2020 Oscar Nominations

Here we are once again with the 2020 Oscar nominations and while I attempt to limit any coverage of the awards season hoopla (simply because there are so many to cover and too little to care about) the Academy Awards are obviously the biggest show of the season and so it was with great anticipation I awaited this morning’s announcements. What had been great about this year's award season up until really this past weekend was that there seemed a real lack of any clear front-runner, though 1917 quickly seems to be taking that spot with an impressive ten nominations this morning including for Best Picture and Director. There have been so many films vying for the attention of awards season audiences this season, including a few that seemed poised to make a big impression this year, but haven't garnered as many accolades as expected including The Lighthouse (which scored a cinematography nom here) and apparently Uncut Gems (my favorite film of the year) and while we're piling on A24 let's just go ahead and acknowledge the fact The Farewell received zero nominations alongside Gems. Returning to what did receive nominations though, while 1917 is currently making a strong case for Best Picture after its $36.5 million box office pull in its first weekend of wide release it was Todd Phillips' Joker that received the most nods with eleven total nominations. The Irishman and Once Upon a Time...in Hollywood join 1917 with ten nominations a piece (though Robert De Niro was not one of those nominations in the Lead Actor category) while Marriage Story, Parasite, Jojo Rabbit and Little Women all came out with six nominations a piece with the most noise surrounding any of those nominations being that Great Gerwig did not receive a directing nod for her sophomore effort, Little Women. While I understand that call to recognize a more diverse array of artists I wasn't the biggest fan of Little Women (I thought it was fine, but didn't fall in love with it) and would have preferred a nomination for The Farewell's Lulu Wang, Queen & Slim's Melina Matsoukas or Olivia Wilde for Booksmart (which also received zero nominations and is a travesty in my opinion). The fact remains though that 2019 was an incredibly string year for film and there were inevitably going to be some great films left off the list. It's also important to remember that just because your choice wasn't nominated that the other films deserve to be degraded; overall, the nominations largely went to deserving films, but we'll dig into all that in further paragraphs. For now, hit the jump for a full list of nominees.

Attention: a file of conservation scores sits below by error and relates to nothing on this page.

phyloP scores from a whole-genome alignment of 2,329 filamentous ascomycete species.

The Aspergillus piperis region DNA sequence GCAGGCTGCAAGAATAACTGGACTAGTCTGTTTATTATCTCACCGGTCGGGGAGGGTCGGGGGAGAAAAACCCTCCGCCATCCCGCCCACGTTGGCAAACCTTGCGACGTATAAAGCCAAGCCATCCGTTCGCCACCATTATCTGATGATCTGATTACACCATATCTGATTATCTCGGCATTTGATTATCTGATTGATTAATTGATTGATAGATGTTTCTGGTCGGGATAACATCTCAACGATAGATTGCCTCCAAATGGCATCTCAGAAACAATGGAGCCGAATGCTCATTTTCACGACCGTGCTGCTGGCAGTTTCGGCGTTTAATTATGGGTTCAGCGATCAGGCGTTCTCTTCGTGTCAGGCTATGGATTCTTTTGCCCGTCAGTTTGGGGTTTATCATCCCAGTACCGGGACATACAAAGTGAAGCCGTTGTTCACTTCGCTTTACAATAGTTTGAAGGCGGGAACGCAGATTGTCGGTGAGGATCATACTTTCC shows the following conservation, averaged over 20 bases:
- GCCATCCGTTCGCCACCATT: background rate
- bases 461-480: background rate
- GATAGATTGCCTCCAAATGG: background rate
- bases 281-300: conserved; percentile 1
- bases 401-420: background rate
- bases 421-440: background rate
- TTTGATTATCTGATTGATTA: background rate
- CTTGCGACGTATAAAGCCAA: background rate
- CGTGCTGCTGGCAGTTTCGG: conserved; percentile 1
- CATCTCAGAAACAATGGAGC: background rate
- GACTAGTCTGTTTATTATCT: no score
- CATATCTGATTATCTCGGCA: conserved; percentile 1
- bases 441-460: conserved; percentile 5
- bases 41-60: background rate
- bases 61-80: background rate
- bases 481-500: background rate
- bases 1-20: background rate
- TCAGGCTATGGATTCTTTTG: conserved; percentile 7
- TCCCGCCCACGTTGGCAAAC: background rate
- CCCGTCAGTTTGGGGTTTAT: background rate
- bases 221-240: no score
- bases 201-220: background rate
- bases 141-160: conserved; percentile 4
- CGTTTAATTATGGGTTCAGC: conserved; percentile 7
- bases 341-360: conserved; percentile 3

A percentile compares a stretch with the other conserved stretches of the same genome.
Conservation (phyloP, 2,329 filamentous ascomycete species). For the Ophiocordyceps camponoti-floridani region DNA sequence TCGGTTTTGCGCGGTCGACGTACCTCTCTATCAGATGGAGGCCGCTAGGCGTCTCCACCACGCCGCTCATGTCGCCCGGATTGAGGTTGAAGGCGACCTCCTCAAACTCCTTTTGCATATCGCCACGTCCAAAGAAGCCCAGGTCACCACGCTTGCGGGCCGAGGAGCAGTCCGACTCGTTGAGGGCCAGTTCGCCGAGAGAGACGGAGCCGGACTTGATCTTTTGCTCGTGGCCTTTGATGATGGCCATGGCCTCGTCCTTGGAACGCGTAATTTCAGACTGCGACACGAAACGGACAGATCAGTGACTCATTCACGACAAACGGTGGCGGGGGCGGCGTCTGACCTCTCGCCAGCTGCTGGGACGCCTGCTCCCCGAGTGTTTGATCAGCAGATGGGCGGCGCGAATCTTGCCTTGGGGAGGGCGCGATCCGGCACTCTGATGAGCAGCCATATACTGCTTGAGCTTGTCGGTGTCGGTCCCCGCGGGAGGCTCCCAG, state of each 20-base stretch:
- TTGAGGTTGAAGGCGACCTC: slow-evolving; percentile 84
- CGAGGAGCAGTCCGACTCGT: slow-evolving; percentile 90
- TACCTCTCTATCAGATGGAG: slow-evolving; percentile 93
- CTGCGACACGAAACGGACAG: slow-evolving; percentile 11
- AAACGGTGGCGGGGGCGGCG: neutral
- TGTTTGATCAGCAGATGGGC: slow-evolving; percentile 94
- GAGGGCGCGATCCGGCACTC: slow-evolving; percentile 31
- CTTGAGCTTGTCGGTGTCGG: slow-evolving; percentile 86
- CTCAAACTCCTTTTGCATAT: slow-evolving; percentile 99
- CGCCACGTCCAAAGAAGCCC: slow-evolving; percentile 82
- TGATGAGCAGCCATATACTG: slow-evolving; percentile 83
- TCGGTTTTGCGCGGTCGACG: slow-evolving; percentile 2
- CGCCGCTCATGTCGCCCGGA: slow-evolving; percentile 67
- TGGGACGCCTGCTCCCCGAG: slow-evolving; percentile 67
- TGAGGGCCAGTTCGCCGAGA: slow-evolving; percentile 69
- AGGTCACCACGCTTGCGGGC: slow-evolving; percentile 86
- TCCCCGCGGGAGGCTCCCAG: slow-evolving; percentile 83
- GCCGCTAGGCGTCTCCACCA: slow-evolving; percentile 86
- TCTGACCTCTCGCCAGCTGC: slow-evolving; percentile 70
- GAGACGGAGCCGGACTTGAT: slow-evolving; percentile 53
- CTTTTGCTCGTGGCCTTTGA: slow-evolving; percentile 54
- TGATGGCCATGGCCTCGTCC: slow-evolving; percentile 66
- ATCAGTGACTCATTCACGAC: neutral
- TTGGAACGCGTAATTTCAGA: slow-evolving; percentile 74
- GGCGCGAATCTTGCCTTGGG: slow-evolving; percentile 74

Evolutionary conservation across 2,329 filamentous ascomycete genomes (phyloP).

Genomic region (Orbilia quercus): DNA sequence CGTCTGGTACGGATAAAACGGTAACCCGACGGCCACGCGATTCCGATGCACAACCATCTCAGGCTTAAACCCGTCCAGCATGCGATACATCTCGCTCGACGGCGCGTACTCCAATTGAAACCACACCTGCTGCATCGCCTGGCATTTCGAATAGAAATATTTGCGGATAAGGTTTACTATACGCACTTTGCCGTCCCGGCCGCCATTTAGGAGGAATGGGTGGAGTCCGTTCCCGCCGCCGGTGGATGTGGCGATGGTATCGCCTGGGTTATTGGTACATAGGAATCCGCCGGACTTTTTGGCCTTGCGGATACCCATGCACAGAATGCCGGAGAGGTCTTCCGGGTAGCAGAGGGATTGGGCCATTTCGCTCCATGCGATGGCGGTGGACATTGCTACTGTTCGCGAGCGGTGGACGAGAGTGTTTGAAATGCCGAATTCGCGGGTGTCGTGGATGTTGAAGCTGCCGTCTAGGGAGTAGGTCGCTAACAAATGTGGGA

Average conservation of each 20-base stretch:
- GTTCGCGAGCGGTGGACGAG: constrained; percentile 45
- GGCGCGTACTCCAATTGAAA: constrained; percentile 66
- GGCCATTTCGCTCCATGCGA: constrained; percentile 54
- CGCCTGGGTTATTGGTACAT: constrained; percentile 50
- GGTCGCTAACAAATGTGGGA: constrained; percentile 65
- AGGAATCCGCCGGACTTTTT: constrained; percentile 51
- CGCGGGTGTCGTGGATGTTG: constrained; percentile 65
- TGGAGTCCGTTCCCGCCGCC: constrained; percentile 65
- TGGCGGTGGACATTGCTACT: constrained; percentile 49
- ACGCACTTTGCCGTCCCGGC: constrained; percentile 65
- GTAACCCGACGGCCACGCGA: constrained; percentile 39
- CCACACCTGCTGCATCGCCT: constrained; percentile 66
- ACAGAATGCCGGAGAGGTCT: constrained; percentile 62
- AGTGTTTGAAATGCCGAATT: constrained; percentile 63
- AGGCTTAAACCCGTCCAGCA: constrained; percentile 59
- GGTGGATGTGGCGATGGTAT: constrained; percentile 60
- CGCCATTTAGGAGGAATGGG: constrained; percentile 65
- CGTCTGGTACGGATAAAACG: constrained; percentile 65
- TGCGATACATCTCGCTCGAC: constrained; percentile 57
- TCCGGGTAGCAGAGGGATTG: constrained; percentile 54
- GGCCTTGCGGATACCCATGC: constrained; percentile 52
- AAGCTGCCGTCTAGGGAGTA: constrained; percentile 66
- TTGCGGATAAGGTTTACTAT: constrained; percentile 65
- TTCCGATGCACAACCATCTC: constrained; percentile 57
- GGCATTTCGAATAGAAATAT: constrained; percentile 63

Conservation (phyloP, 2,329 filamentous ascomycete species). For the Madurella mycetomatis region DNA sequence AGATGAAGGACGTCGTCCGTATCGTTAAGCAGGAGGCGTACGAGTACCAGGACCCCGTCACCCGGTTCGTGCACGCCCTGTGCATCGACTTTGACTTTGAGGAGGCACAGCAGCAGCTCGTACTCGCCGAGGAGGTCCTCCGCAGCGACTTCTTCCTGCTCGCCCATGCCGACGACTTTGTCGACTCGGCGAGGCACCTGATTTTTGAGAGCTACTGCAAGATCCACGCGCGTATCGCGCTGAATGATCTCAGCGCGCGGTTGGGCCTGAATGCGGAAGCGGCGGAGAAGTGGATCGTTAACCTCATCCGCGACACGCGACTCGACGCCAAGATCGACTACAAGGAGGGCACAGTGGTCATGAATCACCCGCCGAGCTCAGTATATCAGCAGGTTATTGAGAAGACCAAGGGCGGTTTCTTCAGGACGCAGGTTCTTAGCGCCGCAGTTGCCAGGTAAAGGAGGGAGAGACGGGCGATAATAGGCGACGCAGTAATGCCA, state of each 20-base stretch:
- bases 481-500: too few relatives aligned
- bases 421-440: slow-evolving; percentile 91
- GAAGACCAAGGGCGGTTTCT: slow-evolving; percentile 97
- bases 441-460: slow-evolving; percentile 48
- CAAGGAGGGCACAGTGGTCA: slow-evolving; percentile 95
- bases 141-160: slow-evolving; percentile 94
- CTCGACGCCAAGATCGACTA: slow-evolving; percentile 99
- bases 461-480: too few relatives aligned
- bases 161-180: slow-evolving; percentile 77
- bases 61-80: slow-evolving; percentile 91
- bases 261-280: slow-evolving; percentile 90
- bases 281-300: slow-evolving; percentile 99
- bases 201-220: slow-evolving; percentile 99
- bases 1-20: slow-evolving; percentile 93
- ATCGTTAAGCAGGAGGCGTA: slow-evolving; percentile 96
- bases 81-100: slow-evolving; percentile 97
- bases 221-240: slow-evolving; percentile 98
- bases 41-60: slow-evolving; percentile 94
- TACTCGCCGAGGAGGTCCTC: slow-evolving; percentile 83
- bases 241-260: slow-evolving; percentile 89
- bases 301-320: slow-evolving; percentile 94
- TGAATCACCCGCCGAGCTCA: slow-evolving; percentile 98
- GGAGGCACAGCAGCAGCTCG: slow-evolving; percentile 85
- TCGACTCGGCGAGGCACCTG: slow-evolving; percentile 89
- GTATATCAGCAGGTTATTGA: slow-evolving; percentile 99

I liked Joker. It made my top 10 of the year. I'll put that out there front and center as it is destined to become the Green Book/Bohemian Rhapsody of this year's nominations, but is a far better character study and more technically proficient film than either of those aforementioned winners. Joker will become the movie everyone will love to hate and seemingly much of the vitriol towards it will not be due to the quality of the overall film, but because people, mostly critics, don't like that a film about an unstable white guy going off the rails was nominated more than a movie directed by a woman about the repression of women and how they simply dealt with it rather then going off the rails. It's a fair enough point and it's not hard to see how that perspective means well, but ultimately it comes down to who's film conveyed the story of those characters the best and in my opinion I didn't look at Joker as a movie about a whiny white guy who was pissed off because he didn't get his way, but instead as movie about a mentally deranged man who no one took the time to look at, care for or show interest in thus leading him down a path of both self-destruction and murderous tendencies. Joker is a film that highlights the effects of ignoring mental health issues and it smartly did so through the guise of a big comic book property with one of the genre's most iconic characters and one of today's most respected actors. All of this and I haven't even mentioned the rapturous score from Golden Globe winner Hildur Guðnadóttir and the pristine cinematography by Lawrence Sher (both of which were included in today's nominations). Now, those who enjoyed Little Women more as a film would certainly argue that Little Women did in fact convey the story of those more likable, more gracious characters better and that's simply a difference of opinion we'll have to live with (I'll certainly be watching the film again to see if it improves on second viewing for me), but this is largely all to say that while Joker will be castrated this awards season for the very reasons it can be castrated I'm of the opinion it is wholly deserving of the nominations it received.